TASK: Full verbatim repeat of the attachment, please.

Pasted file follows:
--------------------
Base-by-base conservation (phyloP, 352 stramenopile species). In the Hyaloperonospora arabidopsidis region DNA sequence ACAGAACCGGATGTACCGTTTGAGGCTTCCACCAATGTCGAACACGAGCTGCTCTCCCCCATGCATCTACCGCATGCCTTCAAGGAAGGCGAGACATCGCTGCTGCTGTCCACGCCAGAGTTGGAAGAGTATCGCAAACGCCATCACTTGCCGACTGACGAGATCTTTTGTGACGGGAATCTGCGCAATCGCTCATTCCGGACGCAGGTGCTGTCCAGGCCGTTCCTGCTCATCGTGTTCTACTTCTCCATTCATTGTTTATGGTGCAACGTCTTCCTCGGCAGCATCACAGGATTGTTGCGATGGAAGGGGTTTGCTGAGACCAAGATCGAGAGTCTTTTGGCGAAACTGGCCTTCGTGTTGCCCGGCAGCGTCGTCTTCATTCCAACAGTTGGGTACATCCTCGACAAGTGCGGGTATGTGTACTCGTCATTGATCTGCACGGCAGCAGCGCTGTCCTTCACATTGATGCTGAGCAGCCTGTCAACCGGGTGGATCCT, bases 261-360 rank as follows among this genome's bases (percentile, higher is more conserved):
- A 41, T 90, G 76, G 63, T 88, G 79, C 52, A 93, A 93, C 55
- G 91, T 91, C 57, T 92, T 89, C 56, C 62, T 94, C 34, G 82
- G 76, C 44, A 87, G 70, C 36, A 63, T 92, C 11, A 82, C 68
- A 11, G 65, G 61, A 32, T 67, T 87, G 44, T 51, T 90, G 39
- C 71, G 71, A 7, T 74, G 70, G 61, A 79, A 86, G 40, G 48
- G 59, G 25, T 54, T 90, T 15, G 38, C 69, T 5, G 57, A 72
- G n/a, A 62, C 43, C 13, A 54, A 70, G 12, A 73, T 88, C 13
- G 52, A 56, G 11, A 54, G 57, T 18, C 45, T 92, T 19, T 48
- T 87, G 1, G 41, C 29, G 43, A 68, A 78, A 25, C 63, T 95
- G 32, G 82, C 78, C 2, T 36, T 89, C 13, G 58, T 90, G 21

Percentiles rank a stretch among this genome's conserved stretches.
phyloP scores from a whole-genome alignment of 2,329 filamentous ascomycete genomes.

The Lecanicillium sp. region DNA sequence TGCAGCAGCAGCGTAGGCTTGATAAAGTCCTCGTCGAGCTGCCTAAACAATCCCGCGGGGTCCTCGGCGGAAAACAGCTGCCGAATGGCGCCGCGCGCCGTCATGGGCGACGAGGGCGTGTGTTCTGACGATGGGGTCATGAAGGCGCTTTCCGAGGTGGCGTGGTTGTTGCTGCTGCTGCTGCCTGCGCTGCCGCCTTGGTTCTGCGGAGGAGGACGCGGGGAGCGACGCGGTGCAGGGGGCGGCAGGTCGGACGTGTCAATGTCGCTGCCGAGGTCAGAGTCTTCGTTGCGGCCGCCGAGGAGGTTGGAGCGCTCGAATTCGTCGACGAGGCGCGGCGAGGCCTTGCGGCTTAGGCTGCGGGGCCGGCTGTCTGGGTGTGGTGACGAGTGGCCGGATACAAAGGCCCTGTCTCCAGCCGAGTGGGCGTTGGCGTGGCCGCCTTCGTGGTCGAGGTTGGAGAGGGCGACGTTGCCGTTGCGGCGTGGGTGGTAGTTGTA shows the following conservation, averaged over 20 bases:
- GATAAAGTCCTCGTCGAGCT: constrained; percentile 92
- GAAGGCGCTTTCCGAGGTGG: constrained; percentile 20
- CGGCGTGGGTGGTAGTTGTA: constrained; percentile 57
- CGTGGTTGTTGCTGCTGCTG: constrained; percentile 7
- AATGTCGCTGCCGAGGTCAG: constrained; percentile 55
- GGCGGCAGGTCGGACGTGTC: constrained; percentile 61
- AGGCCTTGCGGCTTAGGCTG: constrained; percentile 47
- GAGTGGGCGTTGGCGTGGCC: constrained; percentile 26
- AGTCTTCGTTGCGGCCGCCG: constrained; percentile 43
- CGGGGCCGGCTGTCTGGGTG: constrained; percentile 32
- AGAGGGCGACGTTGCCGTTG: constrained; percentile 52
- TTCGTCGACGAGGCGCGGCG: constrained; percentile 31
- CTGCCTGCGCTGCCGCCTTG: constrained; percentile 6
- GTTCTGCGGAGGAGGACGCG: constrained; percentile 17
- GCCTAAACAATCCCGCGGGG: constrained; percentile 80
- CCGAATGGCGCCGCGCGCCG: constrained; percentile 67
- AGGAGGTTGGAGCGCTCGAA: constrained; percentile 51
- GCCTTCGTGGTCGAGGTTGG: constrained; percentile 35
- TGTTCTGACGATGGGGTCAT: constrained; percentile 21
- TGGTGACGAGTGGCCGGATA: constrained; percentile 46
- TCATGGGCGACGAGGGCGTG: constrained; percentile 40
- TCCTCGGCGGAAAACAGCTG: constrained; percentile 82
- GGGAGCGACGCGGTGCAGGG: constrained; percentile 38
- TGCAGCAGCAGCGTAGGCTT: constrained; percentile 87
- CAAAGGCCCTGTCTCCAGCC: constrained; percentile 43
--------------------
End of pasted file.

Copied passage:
Base-by-base conservation (phyloP, 352 stramenopile species). In the Hyaloperonospora arabidopsidis region DNA sequence ACAGAACCGGATGTACCGTTTGAGGCTTCCACCAATGTCGAACACGAGCTGCTCTCCCCCATGCATCTACCGCATGCCTTCAAGGAAGGCGAGACATCGCTGCTGCTGTCCACGCCAGAGTTGGAAGAGTATCGCAAACGCCATCACTTGCCGACTGACGAGATCTTTTGTGACGGGAATCTGCGCAATCGCTCATTCCGGACGCAGGTGCTGTCCAGGCCGTTCCTGCTCATCGTGTTCTACTTCTCCATTCATTGTTTATGGTGCAACGTCTTCCTCGGCAGCATCACAGGATTGTTGCGATGGAAGGGGTTTGCTGAGACCAAGATCGAGAGTCTTTTGGCGAAACTGGCCTTCGTGTTGCCCGGCAGCGTCGTCTTCATTCCAACAGTTGGGTACATCCTCGACAAGTGCGGGTATGTGTACTCGTCATTGATCTGCACGGCAGCAGCGCTGTCCTTCACATTGATGCTGAGCAGCCTGTCAACCGGGTGGATCCT, bases 261-360 rank as follows among this genome's bases (percentile, higher is more conserved):
- A 41, T 90, G 76, G 63, T 88, G 79, C 52, A 93, A 93, C 55
- G 91, T 91, C 57, T 92, T 89, C 56, C 62, T 94, C 34, G 82
- G 76, C 44, A 87, G 70, C 36, A 63, T 92, C 11, A 82, C 68
- A 11, G 65, G 61, A 32, T 67, T 87, G 44, T 51, T 90, G 39
- C 71, G 71, A 7, T 74, G 70, G 61, A 79, A 86, G 40, G 48
- G 59, G 25, T 54, T 90, T 15, G 38, C 69, T 5, G 57, A 72
- G n/a, A 62, C 43, C 13, A 54, A 70, G 12, A 73, T 88, C 13
- G 52, A 56, G 11, A 54, G 57, T 18, C 45, T 92, T 19, T 48
- T 87, G 1, G 41, C 29, G 43, A 68, A 78, A 25, C 63, T 95
- G 32, G 82, C 78, C 2, T 36, T 89, C 13, G 58, T 90, G 21

Percentiles rank a stretch among this genome's conserved stretches.
phyloP scores from a whole-genome alignment of 2,329 filamentous ascomycete genomes.

The Lecanicillium sp. region DNA sequence TGCAGCAGCAGCGTAGGCTTGATAAAGTCCTCGTCGAGCTGCCTAAACAATCCCGCGGGGTCCTCGGCGGAAAACAGCTGCCGAATGGCGCCGCGCGCCGTCATGGGCGACGAGGGCGTGTGTTCTGACGATGGGGTCATGAAGGCGCTTTCCGAGGTGGCGTGGTTGTTGCTGCTGCTGCTGCCTGCGCTGCCGCCTTGGTTCTGCGGAGGAGGACGCGGGGAGCGACGCGGTGCAGGGGGCGGCAGGTCGGACGTGTCAATGTCGCTGCCGAGGTCAGAGTCTTCGTTGCGGCCGCCGAGGAGGTTGGAGCGCTCGAATTCGTCGACGAGGCGCGGCGAGGCCTTGCGGCTTAGGCTGCGGGGCCGGCTGTCTGGGTGTGGTGACGAGTGGCCGGATACAAAGGCCCTGTCTCCAGCCGAGTGGGCGTTGGCGTGGCCGCCTTCGTGGTCGAGGTTGGAGAGGGCGACGTTGCCGTTGCGGCGTGGGTGGTAGTTGTA shows the following conservation, averaged over 20 bases:
- GATAAAGTCCTCGTCGAGCT: constrained; percentile 92
- GAAGGCGCTTTCCGAGGTGG: constrained; percentile 20
- CGGCGTGGGTGGTAGTTGTA: constrained; percentile 57
- CGTGGTTGTTGCTGCTGCTG: constrained; percentile 7
- AATGTCGCTGCCGAGGTCAG: constrained; percentile 55
- GGCGGCAGGTCGGACGTGTC: constrained; percentile 61
- AGGCCTTGCGGCTTAGGCTG: constrained; percentile 47
- GAGTGGGCGTTGGCGTGGCC: constrained; percentile 26
- AGTCTTCGTTGCGGCCGCCG: constrained; percentile 43
- CGGGGCCGGCTGTCTGGGTG: constrained; percentile 32
- AGAGGGCGACGTTGCCGTTG: constrained; percentile 52
- TTCGTCGACGAGGCGCGGCG: constrained; percentile 31
- CTGCCTGCGCTGCCGCCTTG: constrained; percentile 6
- GTTCTGCGGAGGAGGACGCG: constrained; percentile 17
- GCCTAAACAATCCCGCGGGG: constrained; percentile 80
- CCGAATGGCGCCGCGCGCCG: constrained; percentile 67
- AGGAGGTTGGAGCGCTCGAA: constrained; percentile 51
- GCCTTCGTGGTCGAGGTTGG: constrained; percentile 35
- TGTTCTGACGATGGGGTCAT: constrained; percentile 21
- TGGTGACGAGTGGCCGGATA: constrained; percentile 46
- TCATGGGCGACGAGGGCGTG: constrained; percentile 40
- TCCTCGGCGGAAAACAGCTG: constrained; percentile 82
- GGGAGCGACGCGGTGCAGGG: constrained; percentile 38
- TGCAGCAGCAGCGTAGGCTT: constrained; percentile 87
- CAAAGGCCCTGTCTCCAGCC: constrained; percentile 43